Core Definition 4   Normalisation Let $ I$ be a planning instance of dimension $ dim_{I}$ and let

$\displaystyle index_{I} : PNEs_{I} \rightarrow \{1,\ldots ,dim\}$

be an (instance-dependent) correspondence between the primitive numeric expressions and integer indices into the elements of a vector of $ dim_{I}$ real values, $ \mathbb{R}_{\perp}^{dim_{I}}$.

The normalised form of a ground proposition, $ p$, in $ I$ is defined to be the result of substituting for each primitive numeric expression $ f$ in $ p$, the literal $ X_{index_{I}(f)}$. The normalised form of $ p$ will be referred to as $ \mathcal{ N}(p)$. Numeric effects are normalised by first converting them into assignment propositions. Primed primitive numeric expressions are replaced with their corresponding primed literals. $ {\vec{X}}$ is used to represent the vector $ \langle X_{1} \ldots X_{n} \rangle$.

Core Definition 5   Flattening Actions Given a planning instance, $ I$, containing an action schema $ A \in As_{I}$, the set of action schemas $ flatten(A)$, is defined to be the set $ S$, initially containing $ A$ and constructed as follows:

These steps are repeated until neither step is applicable.

Core Definition 6   Ground Action Given a planning instance, $ I$, containing an action schema $ A \in As_{I}$, the set of ground actions for $ A$, $ GA_{A}$, is defined to be the set of all the structures, $ a$, formed by substituting objects for each of the schema variables in each schema, $ X$, in $ flatten(A)$ where the components of $ a$ are:

The following sets of primitive numeric expressions are defined for each ground action, $ a \in GA_{A}$:

Core Definition 7   Valid Ground Action Let $ a$ be a ground action. $ a$ is valid if no primitive numeric expression appears as an lvalue in more than one simple assignment effect, or in more than one different type of assignment effect.

Core Definition 8   Updating Function Let $ a$ be a valid ground action. The updating function for $ a$ is the composition of the set of functions:

$\displaystyle \{$NPF$\displaystyle _{p} : {\mathbb{R}}_{\perp}^{dim} \rightarrow {\mathbb{R}}_{\perp}^{dim}   \vert   p \in NP_{a} \}$

such that NPF $ _{p}({\vec{x}}) = {\vec{x}'}$ where for each primitive numeric expression $ x'_{i}$ that does not appear as an lvalue in $ \mathcal{ N}(p)$, $ x'_{i} = x_{i}$ and $ \mathcal{ N}(p)[{\vec {X}'} := {\vec{x}'}, {\vec{X}} := {\vec{x}}]$ is satisfied.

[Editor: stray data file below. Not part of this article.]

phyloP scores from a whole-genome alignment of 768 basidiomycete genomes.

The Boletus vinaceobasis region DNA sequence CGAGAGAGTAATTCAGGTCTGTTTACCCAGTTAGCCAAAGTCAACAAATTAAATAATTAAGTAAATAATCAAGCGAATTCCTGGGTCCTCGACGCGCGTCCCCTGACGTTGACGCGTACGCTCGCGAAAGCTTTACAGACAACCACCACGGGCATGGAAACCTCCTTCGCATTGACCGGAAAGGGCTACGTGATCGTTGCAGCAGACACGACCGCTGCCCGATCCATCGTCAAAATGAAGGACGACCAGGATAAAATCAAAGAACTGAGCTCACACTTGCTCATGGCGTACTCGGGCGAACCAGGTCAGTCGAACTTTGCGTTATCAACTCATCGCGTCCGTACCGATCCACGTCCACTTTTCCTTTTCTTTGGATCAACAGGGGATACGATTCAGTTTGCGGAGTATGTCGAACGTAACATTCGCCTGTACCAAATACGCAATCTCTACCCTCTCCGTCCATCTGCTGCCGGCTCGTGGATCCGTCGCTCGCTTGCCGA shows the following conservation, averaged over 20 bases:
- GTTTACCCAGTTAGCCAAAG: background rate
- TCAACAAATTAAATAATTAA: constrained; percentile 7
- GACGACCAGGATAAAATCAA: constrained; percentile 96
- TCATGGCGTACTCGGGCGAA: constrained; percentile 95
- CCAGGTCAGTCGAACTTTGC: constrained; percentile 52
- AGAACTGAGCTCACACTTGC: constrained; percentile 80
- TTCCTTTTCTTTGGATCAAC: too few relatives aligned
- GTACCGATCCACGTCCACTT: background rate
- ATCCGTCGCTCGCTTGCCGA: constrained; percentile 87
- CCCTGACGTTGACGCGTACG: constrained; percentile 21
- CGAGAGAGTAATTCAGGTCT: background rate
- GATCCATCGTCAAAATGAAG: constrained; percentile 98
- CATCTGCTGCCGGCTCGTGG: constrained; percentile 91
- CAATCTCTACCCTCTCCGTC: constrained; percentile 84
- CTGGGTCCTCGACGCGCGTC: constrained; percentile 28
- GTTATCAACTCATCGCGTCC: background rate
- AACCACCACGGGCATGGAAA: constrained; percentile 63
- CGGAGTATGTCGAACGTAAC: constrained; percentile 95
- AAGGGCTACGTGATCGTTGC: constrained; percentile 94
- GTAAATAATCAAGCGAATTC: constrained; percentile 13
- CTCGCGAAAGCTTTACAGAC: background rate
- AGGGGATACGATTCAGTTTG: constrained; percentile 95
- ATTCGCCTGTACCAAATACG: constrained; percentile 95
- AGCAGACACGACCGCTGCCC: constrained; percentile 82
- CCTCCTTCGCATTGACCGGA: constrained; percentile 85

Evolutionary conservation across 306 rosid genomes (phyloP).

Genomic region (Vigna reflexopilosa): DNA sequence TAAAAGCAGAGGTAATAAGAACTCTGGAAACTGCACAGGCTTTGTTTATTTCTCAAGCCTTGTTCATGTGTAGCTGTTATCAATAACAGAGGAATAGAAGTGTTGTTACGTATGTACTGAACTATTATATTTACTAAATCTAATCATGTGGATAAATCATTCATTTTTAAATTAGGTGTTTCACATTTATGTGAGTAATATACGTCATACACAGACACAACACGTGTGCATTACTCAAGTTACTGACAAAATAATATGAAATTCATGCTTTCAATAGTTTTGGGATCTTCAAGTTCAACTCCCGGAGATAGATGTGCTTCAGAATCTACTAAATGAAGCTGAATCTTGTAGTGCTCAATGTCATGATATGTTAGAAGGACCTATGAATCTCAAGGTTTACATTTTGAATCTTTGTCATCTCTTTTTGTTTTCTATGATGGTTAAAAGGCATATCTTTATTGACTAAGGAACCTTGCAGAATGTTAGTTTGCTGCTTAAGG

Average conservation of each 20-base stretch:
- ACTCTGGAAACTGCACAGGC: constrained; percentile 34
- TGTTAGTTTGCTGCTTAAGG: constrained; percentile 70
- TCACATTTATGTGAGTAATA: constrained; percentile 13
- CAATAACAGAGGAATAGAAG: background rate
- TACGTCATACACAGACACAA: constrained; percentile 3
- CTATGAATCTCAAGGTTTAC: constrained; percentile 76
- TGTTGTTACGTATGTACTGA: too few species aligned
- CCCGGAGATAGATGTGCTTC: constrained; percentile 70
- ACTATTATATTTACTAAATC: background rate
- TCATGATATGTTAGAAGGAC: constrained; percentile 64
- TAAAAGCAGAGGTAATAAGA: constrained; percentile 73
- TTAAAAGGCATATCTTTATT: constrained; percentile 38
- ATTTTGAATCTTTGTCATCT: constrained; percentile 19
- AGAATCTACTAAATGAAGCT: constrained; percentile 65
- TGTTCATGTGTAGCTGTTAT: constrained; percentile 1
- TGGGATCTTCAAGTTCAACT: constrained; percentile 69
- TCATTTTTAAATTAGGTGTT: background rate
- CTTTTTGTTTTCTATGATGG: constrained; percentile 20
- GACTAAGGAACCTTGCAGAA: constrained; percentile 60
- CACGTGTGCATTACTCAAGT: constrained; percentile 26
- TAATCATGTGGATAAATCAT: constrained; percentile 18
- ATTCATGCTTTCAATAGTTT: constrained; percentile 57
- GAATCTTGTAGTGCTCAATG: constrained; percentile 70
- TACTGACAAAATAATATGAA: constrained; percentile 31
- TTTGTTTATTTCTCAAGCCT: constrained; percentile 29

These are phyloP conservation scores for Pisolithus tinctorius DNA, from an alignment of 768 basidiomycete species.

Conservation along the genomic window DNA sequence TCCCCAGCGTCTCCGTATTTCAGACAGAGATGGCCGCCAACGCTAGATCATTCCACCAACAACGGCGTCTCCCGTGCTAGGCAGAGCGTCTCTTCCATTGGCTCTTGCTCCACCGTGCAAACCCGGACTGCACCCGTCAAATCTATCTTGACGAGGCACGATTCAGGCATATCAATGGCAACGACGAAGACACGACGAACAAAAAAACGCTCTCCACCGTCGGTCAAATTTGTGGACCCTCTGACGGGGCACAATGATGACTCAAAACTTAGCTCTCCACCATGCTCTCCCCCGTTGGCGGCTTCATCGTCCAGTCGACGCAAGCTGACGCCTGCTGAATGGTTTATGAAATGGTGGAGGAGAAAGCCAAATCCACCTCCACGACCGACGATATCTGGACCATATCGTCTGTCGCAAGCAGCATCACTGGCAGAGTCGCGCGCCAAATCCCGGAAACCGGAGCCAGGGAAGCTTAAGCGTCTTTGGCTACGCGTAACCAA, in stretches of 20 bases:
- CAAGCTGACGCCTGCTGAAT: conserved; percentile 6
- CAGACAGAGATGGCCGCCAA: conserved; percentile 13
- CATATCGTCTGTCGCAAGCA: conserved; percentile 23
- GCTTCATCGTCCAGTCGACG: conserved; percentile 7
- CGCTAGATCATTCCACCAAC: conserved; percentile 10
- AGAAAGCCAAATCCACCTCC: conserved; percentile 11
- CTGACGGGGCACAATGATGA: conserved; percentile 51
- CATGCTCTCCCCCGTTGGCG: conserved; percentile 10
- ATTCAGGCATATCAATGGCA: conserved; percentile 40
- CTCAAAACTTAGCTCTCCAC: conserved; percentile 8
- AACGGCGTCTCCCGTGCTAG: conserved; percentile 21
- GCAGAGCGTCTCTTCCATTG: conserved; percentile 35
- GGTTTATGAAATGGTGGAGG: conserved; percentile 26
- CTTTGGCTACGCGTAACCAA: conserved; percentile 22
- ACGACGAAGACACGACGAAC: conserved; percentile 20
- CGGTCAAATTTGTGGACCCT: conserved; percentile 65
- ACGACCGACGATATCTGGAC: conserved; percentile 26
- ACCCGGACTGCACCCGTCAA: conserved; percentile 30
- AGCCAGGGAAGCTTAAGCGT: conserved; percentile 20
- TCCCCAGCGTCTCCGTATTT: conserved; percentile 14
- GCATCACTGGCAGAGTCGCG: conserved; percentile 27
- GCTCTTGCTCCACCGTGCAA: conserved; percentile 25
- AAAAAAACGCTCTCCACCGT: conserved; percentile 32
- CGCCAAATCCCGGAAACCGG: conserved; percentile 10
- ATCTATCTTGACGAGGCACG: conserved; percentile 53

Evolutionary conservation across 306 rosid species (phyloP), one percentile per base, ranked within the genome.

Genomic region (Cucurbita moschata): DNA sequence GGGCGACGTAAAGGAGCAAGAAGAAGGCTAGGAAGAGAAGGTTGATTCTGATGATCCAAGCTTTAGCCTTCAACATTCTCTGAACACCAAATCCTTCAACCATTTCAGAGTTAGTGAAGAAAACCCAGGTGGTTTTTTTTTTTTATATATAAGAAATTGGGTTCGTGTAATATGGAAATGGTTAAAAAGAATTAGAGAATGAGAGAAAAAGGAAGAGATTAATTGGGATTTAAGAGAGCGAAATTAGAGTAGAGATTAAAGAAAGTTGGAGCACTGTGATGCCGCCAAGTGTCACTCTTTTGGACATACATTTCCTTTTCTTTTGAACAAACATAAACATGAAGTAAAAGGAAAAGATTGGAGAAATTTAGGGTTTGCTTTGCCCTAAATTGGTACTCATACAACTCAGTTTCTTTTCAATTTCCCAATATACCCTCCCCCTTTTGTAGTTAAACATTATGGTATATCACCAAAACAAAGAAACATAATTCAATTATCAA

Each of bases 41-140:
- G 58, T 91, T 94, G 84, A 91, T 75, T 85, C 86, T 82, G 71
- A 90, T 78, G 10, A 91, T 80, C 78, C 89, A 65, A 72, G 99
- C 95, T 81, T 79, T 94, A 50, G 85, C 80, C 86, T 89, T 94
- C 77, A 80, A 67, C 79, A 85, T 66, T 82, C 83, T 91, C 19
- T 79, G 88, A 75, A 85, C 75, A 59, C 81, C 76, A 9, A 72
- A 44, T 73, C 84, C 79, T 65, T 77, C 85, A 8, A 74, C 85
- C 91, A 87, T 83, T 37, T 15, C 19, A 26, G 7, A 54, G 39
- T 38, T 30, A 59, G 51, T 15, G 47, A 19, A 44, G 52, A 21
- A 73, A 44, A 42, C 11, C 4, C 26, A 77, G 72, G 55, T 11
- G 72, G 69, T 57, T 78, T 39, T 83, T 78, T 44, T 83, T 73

The notation $ \mathcal{ N}(p)[{\vec {X}'} := {\vec{x}'}, {\vec{X}} := {\vec{x}}]$ should be read as the result of normalising $ p$ and then substituting the vector of actual values $ {\vec{x}'}$ for the parameters $ {\vec{X}'}$ and actual values $ {\vec{x}}$ for formal parameters $ {\vec{X}}$.

Core Definition 9   Satisfaction of Propositions Given a logical state, $ s$, a ground propositional formula of PDDL2.1, $ p$, defines a predicate on $ {\mathbb{R}}_{\perp}^{dim}$, Num$ (s,p)$, as follows:

Num$\displaystyle (s,p)({\vec{x}})$   iff$\displaystyle \quad s \models \mathcal{ N}(p)[{\vec{X}} := {\vec{x}}]$

where $ s \models q$ means that $ q$ is true under the interpretation in which each atom, $ a$, that is not a numeric comparison, is assigned true iff $ a \in s$, each numeric comparison is interpreted using standard equality and ordering for reals and logical connectives are given their usual interpretations. $ p$ is satisfied in a state $ (t,s,{\vec{x}})$ if Num $ (s,p)(\vec{x})$.

Comparisons involving $ \perp$, including direct equality between two $ \perp$ values are all undefined, so that enclosing propositions are also undefined and not satisfied in any state.

Core Definition 10   Applicability of an Action Let $ a$ be a ground action. $ a$ is applicable in a state $ s$ if the $ Pre_{a}$ is satisfied in $ s$.

Derek Long 2006-10-09